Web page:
Although Betjeman’s intention was to lament industrialization and the blighting of England’s landscape in general, rather than Slough in particular, the mud has stuck, much to the continuing disgust of the townspeople. If Judy or I had read this before accepting the house on the Britwell, we might have thought twice about it. By the time we did read the poem I was able to appreciate it while disagreeing strongly with its specific reference to the town we were happy to call home. Having been born in a street that literally ‘wasn’t fit for humans’, I knew the difference between a place that was and one that wasn’t.’

 

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Note for clarification: Alan Johnson was born in Paddington. The website author’s own review of Betjeman’s poem is expressed on the Slough Introduction page.

The author of this website has also been a postman for a short time, albeit as a contractor and in a very different era, in 2009

 

Returning to Alan Johnson’s book, the next extract is just a few paragraphs further on from the previous and describes the moving in day. The ‘four of us’ refers to Alan, his wife Judy and their two little girls Natalie and Emma:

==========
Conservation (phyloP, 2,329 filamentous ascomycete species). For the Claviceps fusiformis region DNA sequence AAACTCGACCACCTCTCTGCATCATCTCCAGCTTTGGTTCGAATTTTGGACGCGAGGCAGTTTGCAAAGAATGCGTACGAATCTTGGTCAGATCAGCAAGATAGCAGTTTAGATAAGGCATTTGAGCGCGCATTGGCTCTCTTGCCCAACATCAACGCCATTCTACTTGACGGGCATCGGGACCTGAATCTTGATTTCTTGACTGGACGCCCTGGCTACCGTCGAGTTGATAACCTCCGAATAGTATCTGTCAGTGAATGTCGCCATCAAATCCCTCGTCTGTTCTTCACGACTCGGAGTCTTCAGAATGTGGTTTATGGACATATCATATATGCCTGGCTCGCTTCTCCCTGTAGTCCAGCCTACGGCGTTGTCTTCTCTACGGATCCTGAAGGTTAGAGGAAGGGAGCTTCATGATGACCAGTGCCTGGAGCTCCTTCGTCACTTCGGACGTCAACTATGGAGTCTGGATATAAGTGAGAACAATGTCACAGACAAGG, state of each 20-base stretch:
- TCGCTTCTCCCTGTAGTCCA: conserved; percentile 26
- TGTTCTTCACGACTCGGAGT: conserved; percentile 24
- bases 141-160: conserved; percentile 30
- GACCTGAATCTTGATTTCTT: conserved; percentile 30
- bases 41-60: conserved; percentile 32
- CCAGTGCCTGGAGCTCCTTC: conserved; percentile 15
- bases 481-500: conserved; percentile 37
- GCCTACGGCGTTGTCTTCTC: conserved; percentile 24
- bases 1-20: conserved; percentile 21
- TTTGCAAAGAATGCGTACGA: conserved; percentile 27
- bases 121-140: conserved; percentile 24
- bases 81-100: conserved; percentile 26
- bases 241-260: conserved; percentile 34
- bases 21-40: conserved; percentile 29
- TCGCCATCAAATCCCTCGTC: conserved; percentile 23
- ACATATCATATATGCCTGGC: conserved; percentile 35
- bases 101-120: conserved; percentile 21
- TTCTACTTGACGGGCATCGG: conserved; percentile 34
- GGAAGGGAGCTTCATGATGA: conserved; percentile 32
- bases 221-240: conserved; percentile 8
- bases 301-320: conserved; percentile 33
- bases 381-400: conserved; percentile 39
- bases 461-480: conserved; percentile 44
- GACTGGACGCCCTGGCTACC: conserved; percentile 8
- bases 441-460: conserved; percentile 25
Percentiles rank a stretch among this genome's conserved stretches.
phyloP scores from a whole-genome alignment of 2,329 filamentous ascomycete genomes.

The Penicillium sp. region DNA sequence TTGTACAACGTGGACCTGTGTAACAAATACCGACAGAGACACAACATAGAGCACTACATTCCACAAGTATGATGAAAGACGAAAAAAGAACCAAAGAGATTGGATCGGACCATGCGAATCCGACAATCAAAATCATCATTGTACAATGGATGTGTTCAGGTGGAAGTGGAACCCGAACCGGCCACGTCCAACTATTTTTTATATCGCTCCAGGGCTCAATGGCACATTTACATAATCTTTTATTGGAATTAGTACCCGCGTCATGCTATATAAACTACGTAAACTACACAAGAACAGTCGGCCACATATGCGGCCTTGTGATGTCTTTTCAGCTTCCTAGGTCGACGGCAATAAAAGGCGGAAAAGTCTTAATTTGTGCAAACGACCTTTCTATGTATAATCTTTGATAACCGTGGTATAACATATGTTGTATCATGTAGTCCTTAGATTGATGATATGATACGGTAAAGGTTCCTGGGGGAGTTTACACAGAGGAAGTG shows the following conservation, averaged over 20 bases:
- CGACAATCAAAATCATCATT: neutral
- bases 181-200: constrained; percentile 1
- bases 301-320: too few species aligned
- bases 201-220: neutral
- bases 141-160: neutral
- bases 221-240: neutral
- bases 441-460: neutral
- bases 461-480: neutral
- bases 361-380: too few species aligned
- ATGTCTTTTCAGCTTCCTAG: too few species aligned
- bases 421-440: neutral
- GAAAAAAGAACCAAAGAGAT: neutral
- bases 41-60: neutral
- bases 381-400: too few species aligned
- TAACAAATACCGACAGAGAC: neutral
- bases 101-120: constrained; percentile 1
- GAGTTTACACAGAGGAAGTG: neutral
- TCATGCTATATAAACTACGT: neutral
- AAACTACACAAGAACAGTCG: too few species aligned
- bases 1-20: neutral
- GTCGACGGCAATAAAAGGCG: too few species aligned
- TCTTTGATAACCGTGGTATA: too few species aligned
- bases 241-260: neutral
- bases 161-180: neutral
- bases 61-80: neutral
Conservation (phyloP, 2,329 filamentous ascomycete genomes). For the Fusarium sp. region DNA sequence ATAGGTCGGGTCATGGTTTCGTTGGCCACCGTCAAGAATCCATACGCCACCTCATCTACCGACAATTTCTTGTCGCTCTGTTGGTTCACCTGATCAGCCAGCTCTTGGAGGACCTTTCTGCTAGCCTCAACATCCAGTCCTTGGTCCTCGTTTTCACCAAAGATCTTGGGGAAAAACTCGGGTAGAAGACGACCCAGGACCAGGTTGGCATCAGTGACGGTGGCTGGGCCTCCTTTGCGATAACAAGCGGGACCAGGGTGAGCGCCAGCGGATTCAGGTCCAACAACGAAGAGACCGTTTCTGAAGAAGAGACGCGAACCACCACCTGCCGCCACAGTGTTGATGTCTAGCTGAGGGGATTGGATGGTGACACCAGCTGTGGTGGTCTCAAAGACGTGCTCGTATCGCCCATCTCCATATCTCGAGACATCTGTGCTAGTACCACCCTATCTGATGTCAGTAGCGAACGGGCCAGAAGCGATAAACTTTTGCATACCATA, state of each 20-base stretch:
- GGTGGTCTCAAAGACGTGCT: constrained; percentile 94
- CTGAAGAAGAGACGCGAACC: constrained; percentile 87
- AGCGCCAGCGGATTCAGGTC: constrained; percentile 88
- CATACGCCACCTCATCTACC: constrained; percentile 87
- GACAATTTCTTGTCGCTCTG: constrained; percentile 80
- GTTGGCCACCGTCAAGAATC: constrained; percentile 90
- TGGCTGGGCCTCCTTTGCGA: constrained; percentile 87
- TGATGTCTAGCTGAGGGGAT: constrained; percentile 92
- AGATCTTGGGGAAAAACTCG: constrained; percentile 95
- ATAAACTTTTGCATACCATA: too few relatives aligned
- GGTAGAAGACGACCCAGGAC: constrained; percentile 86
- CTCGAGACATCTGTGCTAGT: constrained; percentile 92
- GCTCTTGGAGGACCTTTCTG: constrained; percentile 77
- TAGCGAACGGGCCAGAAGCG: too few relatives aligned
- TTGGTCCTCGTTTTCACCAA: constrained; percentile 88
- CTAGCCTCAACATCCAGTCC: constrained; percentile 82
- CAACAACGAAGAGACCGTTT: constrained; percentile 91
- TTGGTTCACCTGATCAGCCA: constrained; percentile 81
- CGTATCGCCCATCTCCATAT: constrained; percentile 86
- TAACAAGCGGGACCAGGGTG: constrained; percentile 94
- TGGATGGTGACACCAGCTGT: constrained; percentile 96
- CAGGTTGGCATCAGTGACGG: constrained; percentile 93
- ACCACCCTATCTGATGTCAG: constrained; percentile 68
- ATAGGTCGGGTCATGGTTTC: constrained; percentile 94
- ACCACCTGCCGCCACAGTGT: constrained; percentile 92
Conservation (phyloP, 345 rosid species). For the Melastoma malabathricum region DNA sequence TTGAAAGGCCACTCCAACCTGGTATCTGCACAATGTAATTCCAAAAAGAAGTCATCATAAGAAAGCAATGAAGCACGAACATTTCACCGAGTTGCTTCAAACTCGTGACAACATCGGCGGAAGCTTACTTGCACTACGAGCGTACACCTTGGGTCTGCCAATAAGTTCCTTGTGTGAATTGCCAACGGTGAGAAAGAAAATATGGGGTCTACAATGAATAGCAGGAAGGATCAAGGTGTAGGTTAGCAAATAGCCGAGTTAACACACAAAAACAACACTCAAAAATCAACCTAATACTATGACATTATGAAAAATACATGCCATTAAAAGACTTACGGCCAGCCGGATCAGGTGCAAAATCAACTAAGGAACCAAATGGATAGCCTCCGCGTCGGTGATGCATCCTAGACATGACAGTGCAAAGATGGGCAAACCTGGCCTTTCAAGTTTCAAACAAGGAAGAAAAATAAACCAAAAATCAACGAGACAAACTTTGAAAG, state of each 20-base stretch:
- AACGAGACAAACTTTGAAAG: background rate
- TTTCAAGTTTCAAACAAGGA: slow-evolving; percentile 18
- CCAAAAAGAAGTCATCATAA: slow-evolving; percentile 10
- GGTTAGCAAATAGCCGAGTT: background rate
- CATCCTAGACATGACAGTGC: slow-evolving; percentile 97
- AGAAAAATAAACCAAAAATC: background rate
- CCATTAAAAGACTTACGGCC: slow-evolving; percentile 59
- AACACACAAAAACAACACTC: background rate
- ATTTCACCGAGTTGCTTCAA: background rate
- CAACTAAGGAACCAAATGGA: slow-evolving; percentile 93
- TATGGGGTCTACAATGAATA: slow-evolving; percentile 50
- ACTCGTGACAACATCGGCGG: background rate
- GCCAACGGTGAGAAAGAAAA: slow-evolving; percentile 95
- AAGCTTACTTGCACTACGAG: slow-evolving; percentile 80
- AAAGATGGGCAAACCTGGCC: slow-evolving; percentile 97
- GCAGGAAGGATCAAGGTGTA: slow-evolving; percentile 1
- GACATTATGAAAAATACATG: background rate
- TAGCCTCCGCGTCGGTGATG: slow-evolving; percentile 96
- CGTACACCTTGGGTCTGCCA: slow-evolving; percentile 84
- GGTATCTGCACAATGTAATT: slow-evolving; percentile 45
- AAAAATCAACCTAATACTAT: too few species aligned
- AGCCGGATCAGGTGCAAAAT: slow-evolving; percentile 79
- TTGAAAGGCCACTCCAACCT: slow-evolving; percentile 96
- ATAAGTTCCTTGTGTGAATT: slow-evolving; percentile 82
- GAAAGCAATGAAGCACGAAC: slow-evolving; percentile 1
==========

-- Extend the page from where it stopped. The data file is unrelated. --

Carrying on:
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‘On a glorious summer’s day, the four of us squeezed on to the bench seat next to the removal man, winding down the window to breathe in the warm air. The van drove along the Great West Road, past the glory of the Hoover Building, out beyond what we call London Airport and towards the rolling Chiltern Hills of Buckinghamshire. The A4 cuts straight through Slough High Street, lorries and vans dispersing shoppers who hurried across the main road, seeking sanctuary on the pavement as the traffic roared past.

 

When we arrived at our new home the van bumped up over the kerb of Long Furlong Drive on to the little green around which ten houses were nestled. The neighbours who had cars used the green as a convenient parking place so our removal man did the same, churning up the brown dust that was all that was left of the grass.